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Analysis

Climate change denial hardens

Wrapped up in cultural identity

– Tucked between treatises on algae and prehistoric turquoise beads, the study on Page 460 of a long-ago issue of the U.S. journal Science drew little attention.

But the headline on the 1975 report was bold: “Are We on the Brink of a Pronounced Global Warming?” And this article that coined the term may have marked the last time a mention of “global warming” didn’t set off an instant outcry of angry denial.

In the paper, Columbia University geoscientist Wally Broecker calculated how much carbon dioxide would accumulate in the atmosphere in the coming 35 years, and how temperatures consequently would rise. His numbers have proved almost dead-on correct.

Meanwhile, other powerful evidence poured in over those decades, showing the “greenhouse effect” is real and is happening. And yet resistance to the idea among many in the U.S. appears to have hardened.

“The desire to disbelieve deepens as the scale of the threat grows,” economist-ethicist Clive Hamilton concludes.

He and others who track what they call “denialism” find that its nature is changing in America, last redoubt of climate naysayers. It has taken on a more partisan, ideological tone.

Polls find a widening Republican-Democratic gap on climate. Republican presidential candidate Rick Perry even accuses climate scientists of lying for money. Global warming looms as a debatable question in yet another U.S. election campaign.

Evidence mounts

The basic physics of anthropogenic – manmade – global warming has been clear for more than a century, since researchers proved that carbon dioxide traps heat. Others later showed CO2 was building up in the atmosphere from the burning of coal, oil and other fossil fuels. Weather stations then filled in the rest: Temperatures were rising.

By 2000, the CO2 built up in the atmosphere to 369 parts per million – just 4 ppm less than Broecker predicted – compared with 280 ppm before the industrial revolution.

Global temperatures rose as well, by 1.1 degrees F in the 20th century. The decade 2000-2009 was the warmest on record, and 2010 and 2005 were the warmest years on record.

Satellite and other monitoring, meanwhile, found nights were warming faster than days, and winters more than summers, and the upper atmosphere was cooling while the lower atmosphere warmed – all clear signals greenhouse warming was at work, not some other factor.

The impact has been widespread.

An authoritative study this August reported that hundreds of species are retreating toward the poles, egrets showing up in southern England, American robins in Eskimo villages.

The heat is cutting into wheat yields, nurturing beetles that are destroying northern forests, attracting malarial mosquitoes to higher altitudes.

From the Rockies to the Himalayas, glaciers are shrinking, sending ever more water into the world’s seas. Because of accelerated melt in Greenland and elsewhere, the eight-nation Arctic Monitoring and Assessment Program projects ocean levels will rise 35 to 63 inches by 2100, threatening coastlines everywhere.

The oceans are turning more acidic, too, from absorbing excess carbon dioxide.

Resistance political

In the face of years of scientific findings and growing impacts, the doubters persist.

They ignore long-term trends and seize on insignificant year-to-year blips in data to claim all is well. They focus on minor mistakes in thousands of pages of peer-reviewed studies to claim all is wrong. And they carom from one explanation to another for today’s warming Earth: jet contrails, sunspots, cosmic rays, natural cycles.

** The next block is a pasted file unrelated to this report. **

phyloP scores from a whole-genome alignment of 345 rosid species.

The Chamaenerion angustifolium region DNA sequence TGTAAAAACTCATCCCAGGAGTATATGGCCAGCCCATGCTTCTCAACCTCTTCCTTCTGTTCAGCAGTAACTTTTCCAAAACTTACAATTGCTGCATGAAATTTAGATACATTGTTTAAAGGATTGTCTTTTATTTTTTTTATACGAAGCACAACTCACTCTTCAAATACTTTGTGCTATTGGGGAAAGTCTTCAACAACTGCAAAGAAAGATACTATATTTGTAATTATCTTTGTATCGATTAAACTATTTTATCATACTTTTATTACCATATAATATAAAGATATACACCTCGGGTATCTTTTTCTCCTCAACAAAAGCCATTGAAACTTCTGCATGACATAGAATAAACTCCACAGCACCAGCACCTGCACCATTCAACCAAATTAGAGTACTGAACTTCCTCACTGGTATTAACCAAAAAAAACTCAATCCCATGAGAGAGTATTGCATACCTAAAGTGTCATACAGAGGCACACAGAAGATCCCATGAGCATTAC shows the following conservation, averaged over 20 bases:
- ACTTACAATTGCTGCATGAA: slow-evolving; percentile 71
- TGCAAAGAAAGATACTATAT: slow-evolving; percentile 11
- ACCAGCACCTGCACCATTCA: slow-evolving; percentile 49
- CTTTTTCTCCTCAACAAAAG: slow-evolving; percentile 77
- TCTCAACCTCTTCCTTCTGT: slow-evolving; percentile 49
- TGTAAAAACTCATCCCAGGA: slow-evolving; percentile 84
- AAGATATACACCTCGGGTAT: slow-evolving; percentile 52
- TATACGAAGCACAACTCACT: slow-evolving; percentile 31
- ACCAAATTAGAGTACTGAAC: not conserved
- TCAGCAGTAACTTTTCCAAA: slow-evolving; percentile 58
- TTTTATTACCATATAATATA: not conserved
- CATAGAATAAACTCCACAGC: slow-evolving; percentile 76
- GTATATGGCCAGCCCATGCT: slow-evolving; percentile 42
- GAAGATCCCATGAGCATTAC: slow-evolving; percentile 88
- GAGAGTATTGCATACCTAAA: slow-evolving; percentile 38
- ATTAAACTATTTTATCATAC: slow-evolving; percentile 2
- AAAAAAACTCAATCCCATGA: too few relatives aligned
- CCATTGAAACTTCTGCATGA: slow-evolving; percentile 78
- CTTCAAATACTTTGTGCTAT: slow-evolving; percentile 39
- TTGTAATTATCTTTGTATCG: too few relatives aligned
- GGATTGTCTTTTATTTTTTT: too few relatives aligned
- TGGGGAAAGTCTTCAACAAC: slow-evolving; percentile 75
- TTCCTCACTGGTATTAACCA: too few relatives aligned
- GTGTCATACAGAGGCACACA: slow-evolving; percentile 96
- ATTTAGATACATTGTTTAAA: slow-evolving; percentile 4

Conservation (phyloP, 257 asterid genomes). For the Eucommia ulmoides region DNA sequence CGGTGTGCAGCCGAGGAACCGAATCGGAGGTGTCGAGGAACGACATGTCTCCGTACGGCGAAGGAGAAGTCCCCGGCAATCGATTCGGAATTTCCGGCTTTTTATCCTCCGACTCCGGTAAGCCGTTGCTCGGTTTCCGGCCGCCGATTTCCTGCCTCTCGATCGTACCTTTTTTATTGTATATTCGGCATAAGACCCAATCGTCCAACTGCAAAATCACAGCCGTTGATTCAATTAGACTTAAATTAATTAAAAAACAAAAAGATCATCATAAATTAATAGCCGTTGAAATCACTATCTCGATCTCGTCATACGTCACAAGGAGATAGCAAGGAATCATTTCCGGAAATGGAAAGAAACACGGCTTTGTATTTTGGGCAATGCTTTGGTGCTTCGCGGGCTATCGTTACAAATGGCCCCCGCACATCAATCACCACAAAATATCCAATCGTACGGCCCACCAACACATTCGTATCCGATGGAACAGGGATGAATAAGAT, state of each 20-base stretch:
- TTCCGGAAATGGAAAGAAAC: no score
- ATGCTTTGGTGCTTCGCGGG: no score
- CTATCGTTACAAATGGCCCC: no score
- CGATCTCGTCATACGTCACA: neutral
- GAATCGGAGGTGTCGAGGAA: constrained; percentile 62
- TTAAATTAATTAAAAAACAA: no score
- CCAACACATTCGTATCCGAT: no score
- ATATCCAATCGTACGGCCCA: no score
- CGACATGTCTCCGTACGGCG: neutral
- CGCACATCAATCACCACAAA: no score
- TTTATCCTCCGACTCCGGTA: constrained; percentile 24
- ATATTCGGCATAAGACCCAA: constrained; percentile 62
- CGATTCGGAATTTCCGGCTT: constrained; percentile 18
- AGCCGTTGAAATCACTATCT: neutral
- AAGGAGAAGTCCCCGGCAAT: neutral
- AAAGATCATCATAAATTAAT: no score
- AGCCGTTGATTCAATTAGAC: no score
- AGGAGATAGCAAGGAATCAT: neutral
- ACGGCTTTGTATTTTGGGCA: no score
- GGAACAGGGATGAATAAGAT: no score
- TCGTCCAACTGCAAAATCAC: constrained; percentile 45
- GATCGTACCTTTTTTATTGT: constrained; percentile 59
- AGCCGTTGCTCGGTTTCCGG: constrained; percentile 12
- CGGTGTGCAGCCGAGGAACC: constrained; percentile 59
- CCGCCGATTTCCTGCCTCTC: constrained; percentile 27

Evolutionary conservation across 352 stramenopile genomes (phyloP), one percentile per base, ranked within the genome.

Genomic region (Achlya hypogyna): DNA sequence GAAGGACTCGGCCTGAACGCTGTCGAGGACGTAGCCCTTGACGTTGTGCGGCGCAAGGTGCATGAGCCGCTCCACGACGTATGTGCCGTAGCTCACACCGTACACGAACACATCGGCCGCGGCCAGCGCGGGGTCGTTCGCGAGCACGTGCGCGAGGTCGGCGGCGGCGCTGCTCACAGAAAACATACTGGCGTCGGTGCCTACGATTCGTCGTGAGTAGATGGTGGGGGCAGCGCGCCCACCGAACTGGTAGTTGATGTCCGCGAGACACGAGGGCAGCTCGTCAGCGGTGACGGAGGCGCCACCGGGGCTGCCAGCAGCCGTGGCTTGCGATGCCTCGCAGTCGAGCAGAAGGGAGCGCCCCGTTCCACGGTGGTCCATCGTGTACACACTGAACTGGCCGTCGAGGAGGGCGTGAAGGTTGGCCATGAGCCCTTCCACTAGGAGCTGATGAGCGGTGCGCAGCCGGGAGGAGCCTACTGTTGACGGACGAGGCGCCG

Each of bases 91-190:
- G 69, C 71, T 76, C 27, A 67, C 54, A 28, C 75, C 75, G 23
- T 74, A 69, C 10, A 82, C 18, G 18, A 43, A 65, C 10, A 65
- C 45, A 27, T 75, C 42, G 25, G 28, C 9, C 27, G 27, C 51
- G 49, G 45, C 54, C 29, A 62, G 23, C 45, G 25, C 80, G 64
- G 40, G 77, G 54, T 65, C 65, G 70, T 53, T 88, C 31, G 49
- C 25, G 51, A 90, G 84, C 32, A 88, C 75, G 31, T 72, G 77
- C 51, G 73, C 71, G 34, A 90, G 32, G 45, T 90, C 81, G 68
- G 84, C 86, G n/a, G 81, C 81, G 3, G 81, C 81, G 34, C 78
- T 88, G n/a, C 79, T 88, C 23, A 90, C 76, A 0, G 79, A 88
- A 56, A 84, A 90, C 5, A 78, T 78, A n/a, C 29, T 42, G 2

“Ninety-eight percent of the world’s climate scientists say it’s for real, and yet you still have deniers,” observed former U.S. Rep. Sherwood Boehlert, a New York Republican who chaired the House’s science committee.

The Australian scholar Hamilton sought to explain why in his 2010 book, “Requiem for a Species: Why We Resist the Truth About Climate Change.”

In an interview, he said he found a “transformation” from the 1990s and its industry-financed campaign, to an America where climate denial “has now become a marker of cultural identity in the ‘angry’ parts of the United States.”

“Climate denial has been incorporated in the broader movement of right-wing populism,” he said, a movement that has “a visceral loathing of environmentalism.”

An in-depth study of a decade of Gallup polling finds statistical backing for that analysis.

On the question of whether they believed the effects of global warming were already happening, the percentage of self-identified Republicans or conservatives answering “yes” plummeted from almost 50 percent in 2007-2008 to 30 percent or less in 2010, while liberals and Democrats remained at 70 percent or more, according to the study in this spring’s Sociological Quarterly.

Al Gore, for one, remains upbeat. The former vice president and Nobel Prize-winning climate campaigner says “ferocity” in defense of false beliefs often increases “as the evidence proving them false builds.”

In an AP interview, he pointed to tipping points in recent history – the collapse of the Berlin Wall, the dismantling of U.S. racial segregation – when the potential for change built slowly in the background, until a critical mass was reached.

“This is building toward a point where the falsehoods of climate denial will be unacceptable as a basis for policy much longer,” Gore said.

“As Dr. Martin Luther King Jr. said, ‘How long? Not long.’ ”

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